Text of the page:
Among rock guitarists, I’ve long admired the skills of Lindsey Buckingham above many other guitarists. He has some distinguishing traits, most notably playing with fingers rather than the flatpick.
It was no accident that Fleetwood Mac took off after he joined in 1975 with girlfriend Stevie Nicks. It wasn’t just about three songwriters, three lead singers–though that is a rare and effective combination for a band. It’s also about the musicianship, and taking other people’s songs to a higher level.
Dial back three centuries. It was Antonio Vivaldi who turned the baroque concerto into an assembly line production. Over six-hundred ten-minute productions of three movement (fast-slow-fast) works. Some were very memorable.
That three-movement scheme is borrowed somewhat for jazz. State the melody and play with it a bit in the ensemble, then the soloists go at it, then finish up with a reprise.
Somewhat reminiscent of both is the ambitious last song on the self-titled album Stevie Nicks and Lindsey Buckingham made before they were invited into Fleetwood Mac. This album was the “cool find” in about every fifth dorm room on campus when I was in college. And I had my copy, too. They had some fine session musicians working on this disc. Some of the songs were not … great. But a few were good. One was very, very good, I thought.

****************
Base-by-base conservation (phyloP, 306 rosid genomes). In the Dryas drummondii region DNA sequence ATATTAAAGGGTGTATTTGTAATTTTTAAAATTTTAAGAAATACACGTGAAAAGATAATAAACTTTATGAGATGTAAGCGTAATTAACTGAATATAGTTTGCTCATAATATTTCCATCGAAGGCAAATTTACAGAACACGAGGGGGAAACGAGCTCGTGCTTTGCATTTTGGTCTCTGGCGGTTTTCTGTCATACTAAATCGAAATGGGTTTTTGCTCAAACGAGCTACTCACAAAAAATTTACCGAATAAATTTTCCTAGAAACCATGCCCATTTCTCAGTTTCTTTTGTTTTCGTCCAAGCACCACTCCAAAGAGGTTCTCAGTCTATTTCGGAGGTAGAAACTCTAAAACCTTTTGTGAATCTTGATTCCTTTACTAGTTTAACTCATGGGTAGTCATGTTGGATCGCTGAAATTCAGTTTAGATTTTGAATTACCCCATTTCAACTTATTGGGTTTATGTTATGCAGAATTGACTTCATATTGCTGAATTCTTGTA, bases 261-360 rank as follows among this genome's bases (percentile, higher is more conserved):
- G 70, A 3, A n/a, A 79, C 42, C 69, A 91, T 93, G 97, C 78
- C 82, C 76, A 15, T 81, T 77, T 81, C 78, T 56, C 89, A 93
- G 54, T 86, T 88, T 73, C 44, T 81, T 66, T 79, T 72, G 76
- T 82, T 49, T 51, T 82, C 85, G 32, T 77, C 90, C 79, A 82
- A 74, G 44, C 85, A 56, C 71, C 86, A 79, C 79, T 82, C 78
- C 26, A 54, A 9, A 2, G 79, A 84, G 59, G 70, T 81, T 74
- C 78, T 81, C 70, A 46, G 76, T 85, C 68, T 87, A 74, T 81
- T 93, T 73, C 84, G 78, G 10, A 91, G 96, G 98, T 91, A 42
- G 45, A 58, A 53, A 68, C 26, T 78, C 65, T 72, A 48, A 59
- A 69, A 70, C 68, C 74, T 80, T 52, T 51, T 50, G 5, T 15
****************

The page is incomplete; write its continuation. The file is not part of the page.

My favorite song by far was “Frozen Love.” It’s one of the few songwriting collaborations of Buckingham and Nicks.
Lyrically, it’s far from a masterpiece. It deals with the most common theme in popular music: a relationship. The lyrics probably give more of a personal window than its writers might intend, a sort-of go-your-own-way before they sang it a few years later. What are they trying to say, and who’s saying it? It struck me as two people tired of a relationship that might have already been pulling in two different directions. Long before the F-Mac infidelities finished it off.
I like the song just for the musicianship. I’m assuming Buckingham has layered himself playing electric and acoustic guitars. The style sounds that familiar to me. After two verses in the first 2:38, there’s a long middle movement. It starts with an acoustic guitar solo. Sounds like two guitars, but Buckingham can play two parts on one instrument.
A violin and bassoon come in after the three-minute mark. More strings about 3:40, and the electric guitar solo arrives a bit after that. Three minutes of a build-up that moves the listener from a sparse, perhaps frozen expression, into a good deal of heat. The lyrics resume about 5:38, and the two singers finish off, each singing those ambivalent words.
At over seven minutes, there’s no way this song would have a hope of AM airplay in the 70′s. But it’s a fine early attempt by two songwriters who went on to greater pop stardom, and much more well-known efforts. And shorter songs than this.